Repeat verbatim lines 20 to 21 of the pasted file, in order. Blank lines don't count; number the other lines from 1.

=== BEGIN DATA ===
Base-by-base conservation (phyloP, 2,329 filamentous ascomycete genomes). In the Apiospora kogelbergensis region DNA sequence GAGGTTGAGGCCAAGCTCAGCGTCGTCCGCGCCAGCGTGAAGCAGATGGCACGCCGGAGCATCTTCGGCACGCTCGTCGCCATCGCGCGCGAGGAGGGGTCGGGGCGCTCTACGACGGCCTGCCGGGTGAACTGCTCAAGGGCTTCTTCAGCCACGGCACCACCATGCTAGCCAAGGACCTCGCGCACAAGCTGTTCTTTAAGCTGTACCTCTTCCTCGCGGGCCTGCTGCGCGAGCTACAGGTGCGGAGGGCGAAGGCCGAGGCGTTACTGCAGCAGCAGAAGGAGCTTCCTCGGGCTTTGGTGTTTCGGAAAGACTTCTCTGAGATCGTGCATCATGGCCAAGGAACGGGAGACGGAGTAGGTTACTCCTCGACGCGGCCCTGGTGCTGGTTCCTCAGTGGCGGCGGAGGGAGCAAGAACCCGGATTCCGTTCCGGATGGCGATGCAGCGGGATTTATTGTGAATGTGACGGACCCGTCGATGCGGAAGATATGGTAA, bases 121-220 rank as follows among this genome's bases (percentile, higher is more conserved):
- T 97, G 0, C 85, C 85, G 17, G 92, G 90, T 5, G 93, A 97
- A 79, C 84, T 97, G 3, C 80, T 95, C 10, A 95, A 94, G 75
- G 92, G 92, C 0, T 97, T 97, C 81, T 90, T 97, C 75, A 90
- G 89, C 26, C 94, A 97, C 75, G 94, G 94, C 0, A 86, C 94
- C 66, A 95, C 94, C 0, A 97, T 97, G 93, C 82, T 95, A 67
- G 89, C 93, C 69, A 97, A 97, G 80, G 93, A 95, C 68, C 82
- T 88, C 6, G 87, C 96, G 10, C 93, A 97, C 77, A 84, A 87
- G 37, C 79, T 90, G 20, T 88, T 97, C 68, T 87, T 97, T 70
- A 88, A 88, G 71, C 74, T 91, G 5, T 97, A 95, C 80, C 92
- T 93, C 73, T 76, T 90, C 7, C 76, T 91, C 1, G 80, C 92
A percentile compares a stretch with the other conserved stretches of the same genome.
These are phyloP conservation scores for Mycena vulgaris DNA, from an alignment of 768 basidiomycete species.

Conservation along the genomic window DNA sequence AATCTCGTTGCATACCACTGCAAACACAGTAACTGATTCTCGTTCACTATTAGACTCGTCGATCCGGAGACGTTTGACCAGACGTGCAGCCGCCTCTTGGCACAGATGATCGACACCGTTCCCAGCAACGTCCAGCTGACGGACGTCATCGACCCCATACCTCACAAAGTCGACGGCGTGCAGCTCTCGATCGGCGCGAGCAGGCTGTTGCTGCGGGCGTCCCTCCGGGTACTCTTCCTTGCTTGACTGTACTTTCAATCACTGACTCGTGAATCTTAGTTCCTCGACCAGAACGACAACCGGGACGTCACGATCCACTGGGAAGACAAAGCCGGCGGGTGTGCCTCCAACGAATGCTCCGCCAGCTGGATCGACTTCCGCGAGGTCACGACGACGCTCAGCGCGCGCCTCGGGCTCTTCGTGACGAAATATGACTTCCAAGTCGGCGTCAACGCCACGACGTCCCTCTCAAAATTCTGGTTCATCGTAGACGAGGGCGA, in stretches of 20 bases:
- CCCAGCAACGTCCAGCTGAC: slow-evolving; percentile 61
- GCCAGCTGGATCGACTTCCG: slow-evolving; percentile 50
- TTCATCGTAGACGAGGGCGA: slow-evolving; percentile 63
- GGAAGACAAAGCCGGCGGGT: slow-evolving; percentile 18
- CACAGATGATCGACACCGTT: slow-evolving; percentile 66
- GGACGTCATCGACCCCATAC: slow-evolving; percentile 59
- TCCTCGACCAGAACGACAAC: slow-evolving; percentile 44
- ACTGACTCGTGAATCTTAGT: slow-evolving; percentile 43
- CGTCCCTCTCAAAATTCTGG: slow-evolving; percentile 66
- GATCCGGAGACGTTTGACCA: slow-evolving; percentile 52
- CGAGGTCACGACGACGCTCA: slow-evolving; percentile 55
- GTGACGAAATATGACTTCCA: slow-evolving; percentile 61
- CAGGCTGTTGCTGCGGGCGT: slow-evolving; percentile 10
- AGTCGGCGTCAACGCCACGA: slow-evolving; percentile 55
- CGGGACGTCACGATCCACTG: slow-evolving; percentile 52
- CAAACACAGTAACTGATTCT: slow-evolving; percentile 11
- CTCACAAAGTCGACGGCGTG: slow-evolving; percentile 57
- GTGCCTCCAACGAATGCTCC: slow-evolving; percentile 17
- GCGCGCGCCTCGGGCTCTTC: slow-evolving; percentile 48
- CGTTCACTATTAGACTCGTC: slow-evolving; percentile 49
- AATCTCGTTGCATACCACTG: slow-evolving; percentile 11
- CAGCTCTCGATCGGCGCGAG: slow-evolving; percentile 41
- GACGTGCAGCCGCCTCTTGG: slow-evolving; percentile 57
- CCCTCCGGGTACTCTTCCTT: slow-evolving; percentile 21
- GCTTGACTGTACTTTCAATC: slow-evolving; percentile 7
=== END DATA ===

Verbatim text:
- GGACGTCATCGACCCCATAC: slow-evolving; percentile 59
- TCCTCGACCAGAACGACAAC: slow-evolving; percentile 44